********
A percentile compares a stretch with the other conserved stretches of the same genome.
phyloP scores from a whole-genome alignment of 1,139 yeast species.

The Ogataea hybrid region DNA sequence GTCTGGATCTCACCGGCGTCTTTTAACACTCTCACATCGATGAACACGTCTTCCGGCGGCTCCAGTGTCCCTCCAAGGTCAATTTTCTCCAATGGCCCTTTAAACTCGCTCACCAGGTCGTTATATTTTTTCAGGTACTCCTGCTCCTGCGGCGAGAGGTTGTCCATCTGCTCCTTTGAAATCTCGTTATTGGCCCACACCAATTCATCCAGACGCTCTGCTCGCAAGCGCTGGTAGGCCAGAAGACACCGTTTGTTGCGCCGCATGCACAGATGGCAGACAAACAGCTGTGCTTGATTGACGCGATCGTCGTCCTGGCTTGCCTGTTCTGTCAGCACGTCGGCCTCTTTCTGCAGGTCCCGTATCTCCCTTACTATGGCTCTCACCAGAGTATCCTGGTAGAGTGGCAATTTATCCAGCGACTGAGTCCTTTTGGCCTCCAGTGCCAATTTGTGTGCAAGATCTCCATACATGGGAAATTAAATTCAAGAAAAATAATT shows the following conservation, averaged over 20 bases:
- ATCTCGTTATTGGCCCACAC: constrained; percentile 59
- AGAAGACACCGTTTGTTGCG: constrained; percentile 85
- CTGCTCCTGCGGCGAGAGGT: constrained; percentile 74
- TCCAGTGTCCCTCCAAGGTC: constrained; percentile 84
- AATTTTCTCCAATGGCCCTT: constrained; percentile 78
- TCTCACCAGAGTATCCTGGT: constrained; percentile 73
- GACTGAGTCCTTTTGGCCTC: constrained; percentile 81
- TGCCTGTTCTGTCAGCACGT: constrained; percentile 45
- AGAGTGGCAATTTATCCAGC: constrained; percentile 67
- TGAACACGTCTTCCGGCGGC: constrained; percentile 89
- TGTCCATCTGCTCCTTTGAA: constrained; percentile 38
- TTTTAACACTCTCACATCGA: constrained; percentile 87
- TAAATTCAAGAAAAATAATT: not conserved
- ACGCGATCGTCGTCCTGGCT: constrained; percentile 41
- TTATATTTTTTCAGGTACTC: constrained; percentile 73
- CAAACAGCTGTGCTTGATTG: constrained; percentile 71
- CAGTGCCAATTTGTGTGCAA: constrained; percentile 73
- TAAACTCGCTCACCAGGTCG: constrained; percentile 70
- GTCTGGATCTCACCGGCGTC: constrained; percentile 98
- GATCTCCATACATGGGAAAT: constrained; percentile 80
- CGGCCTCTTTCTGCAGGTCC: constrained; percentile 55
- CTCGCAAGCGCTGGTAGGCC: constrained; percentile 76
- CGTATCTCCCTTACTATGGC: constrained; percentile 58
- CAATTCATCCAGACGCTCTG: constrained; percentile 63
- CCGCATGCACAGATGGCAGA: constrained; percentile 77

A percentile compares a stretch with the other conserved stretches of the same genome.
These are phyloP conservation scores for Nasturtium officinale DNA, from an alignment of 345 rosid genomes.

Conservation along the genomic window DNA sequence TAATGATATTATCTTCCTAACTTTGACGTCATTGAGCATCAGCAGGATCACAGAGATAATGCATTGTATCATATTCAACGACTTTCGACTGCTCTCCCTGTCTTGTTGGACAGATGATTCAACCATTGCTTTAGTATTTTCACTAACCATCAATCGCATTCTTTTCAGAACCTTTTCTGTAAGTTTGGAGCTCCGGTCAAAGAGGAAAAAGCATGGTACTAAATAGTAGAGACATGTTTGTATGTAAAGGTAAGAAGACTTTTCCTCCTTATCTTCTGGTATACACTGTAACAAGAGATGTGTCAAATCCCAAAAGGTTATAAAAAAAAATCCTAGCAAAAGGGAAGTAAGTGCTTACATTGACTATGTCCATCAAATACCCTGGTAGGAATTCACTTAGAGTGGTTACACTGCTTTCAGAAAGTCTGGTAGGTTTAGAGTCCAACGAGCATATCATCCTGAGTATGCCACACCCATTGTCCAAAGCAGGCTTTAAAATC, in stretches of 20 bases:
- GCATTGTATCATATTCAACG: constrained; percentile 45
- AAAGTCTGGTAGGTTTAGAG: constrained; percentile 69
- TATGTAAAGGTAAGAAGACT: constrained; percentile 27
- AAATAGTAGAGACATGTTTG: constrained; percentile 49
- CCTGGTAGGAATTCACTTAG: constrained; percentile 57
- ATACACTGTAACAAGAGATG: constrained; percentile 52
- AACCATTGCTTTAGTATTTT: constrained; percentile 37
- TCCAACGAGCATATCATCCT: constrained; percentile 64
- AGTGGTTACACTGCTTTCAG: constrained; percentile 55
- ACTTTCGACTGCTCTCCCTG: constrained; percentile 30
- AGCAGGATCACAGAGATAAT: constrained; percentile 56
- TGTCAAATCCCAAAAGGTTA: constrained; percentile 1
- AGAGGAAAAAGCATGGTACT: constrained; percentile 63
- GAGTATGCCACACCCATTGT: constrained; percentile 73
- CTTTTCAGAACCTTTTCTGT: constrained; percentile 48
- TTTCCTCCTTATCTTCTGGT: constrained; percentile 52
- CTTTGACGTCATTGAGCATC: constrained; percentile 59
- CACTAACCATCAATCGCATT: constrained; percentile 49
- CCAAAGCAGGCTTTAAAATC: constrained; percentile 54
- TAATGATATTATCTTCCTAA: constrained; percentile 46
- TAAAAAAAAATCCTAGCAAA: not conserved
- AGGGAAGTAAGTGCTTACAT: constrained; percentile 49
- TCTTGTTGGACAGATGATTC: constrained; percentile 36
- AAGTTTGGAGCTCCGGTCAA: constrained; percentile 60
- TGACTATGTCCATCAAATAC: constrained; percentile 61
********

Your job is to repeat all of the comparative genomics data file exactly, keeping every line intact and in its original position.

A percentile compares a stretch with the other conserved stretches of the same genome.
phyloP scores from a whole-genome alignment of 1,139 yeast species.

The Ogataea hybrid region DNA sequence GTCTGGATCTCACCGGCGTCTTTTAACACTCTCACATCGATGAACACGTCTTCCGGCGGCTCCAGTGTCCCTCCAAGGTCAATTTTCTCCAATGGCCCTTTAAACTCGCTCACCAGGTCGTTATATTTTTTCAGGTACTCCTGCTCCTGCGGCGAGAGGTTGTCCATCTGCTCCTTTGAAATCTCGTTATTGGCCCACACCAATTCATCCAGACGCTCTGCTCGCAAGCGCTGGTAGGCCAGAAGACACCGTTTGTTGCGCCGCATGCACAGATGGCAGACAAACAGCTGTGCTTGATTGACGCGATCGTCGTCCTGGCTTGCCTGTTCTGTCAGCACGTCGGCCTCTTTCTGCAGGTCCCGTATCTCCCTTACTATGGCTCTCACCAGAGTATCCTGGTAGAGTGGCAATTTATCCAGCGACTGAGTCCTTTTGGCCTCCAGTGCCAATTTGTGTGCAAGATCTCCATACATGGGAAATTAAATTCAAGAAAAATAATT shows the following conservation, averaged over 20 bases:
- ATCTCGTTATTGGCCCACAC: constrained; percentile 59
- AGAAGACACCGTTTGTTGCG: constrained; percentile 85
- CTGCTCCTGCGGCGAGAGGT: constrained; percentile 74
- TCCAGTGTCCCTCCAAGGTC: constrained; percentile 84
- AATTTTCTCCAATGGCCCTT: constrained; percentile 78
- TCTCACCAGAGTATCCTGGT: constrained; percentile 73
- GACTGAGTCCTTTTGGCCTC: constrained; percentile 81
- TGCCTGTTCTGTCAGCACGT: constrained; percentile 45
- AGAGTGGCAATTTATCCAGC: constrained; percentile 67
- TGAACACGTCTTCCGGCGGC: constrained; percentile 89
- TGTCCATCTGCTCCTTTGAA: constrained; percentile 38
- TTTTAACACTCTCACATCGA: constrained; percentile 87
- TAAATTCAAGAAAAATAATT: not conserved
- ACGCGATCGTCGTCCTGGCT: constrained; percentile 41
- TTATATTTTTTCAGGTACTC: constrained; percentile 73
- CAAACAGCTGTGCTTGATTG: constrained; percentile 71
- CAGTGCCAATTTGTGTGCAA: constrained; percentile 73
- TAAACTCGCTCACCAGGTCG: constrained; percentile 70
- GTCTGGATCTCACCGGCGTC: constrained; percentile 98
- GATCTCCATACATGGGAAAT: constrained; percentile 80
- CGGCCTCTTTCTGCAGGTCC: constrained; percentile 55
- CTCGCAAGCGCTGGTAGGCC: constrained; percentile 76
- CGTATCTCCCTTACTATGGC: constrained; percentile 58
- CAATTCATCCAGACGCTCTG: constrained; percentile 63
- CCGCATGCACAGATGGCAGA: constrained; percentile 77

A percentile compares a stretch with the other conserved stretches of the same genome.
These are phyloP conservation scores for Nasturtium officinale DNA, from an alignment of 345 rosid genomes.

Conservation along the genomic window DNA sequence TAATGATATTATCTTCCTAACTTTGACGTCATTGAGCATCAGCAGGATCACAGAGATAATGCATTGTATCATATTCAACGACTTTCGACTGCTCTCCCTGTCTTGTTGGACAGATGATTCAACCATTGCTTTAGTATTTTCACTAACCATCAATCGCATTCTTTTCAGAACCTTTTCTGTAAGTTTGGAGCTCCGGTCAAAGAGGAAAAAGCATGGTACTAAATAGTAGAGACATGTTTGTATGTAAAGGTAAGAAGACTTTTCCTCCTTATCTTCTGGTATACACTGTAACAAGAGATGTGTCAAATCCCAAAAGGTTATAAAAAAAAATCCTAGCAAAAGGGAAGTAAGTGCTTACATTGACTATGTCCATCAAATACCCTGGTAGGAATTCACTTAGAGTGGTTACACTGCTTTCAGAAAGTCTGGTAGGTTTAGAGTCCAACGAGCATATCATCCTGAGTATGCCACACCCATTGTCCAAAGCAGGCTTTAAAATC, in stretches of 20 bases:
- GCATTGTATCATATTCAACG: constrained; percentile 45
- AAAGTCTGGTAGGTTTAGAG: constrained; percentile 69
- TATGTAAAGGTAAGAAGACT: constrained; percentile 27
- AAATAGTAGAGACATGTTTG: constrained; percentile 49
- CCTGGTAGGAATTCACTTAG: constrained; percentile 57
- ATACACTGTAACAAGAGATG: constrained; percentile 52
- AACCATTGCTTTAGTATTTT: constrained; percentile 37
- TCCAACGAGCATATCATCCT: constrained; percentile 64
- AGTGGTTACACTGCTTTCAG: constrained; percentile 55
- ACTTTCGACTGCTCTCCCTG: constrained; percentile 30
- AGCAGGATCACAGAGATAAT: constrained; percentile 56
- TGTCAAATCCCAAAAGGTTA: constrained; percentile 1
- AGAGGAAAAAGCATGGTACT: constrained; percentile 63
- GAGTATGCCACACCCATTGT: constrained; percentile 73
- CTTTTCAGAACCTTTTCTGT: constrained; percentile 48
- TTTCCTCCTTATCTTCTGGT: constrained; percentile 52
- CTTTGACGTCATTGAGCATC: constrained; percentile 59
- CACTAACCATCAATCGCATT: constrained; percentile 49
- CCAAAGCAGGCTTTAAAATC: constrained; percentile 54
- TAATGATATTATCTTCCTAA: constrained; percentile 46
- TAAAAAAAAATCCTAGCAAA: not conserved
- AGGGAAGTAAGTGCTTACAT: constrained; percentile 49
- TCTTGTTGGACAGATGATTC: constrained; percentile 36
- AAGTTTGGAGCTCCGGTCAA: constrained; percentile 60
- TGACTATGTCCATCAAATAC: constrained; percentile 61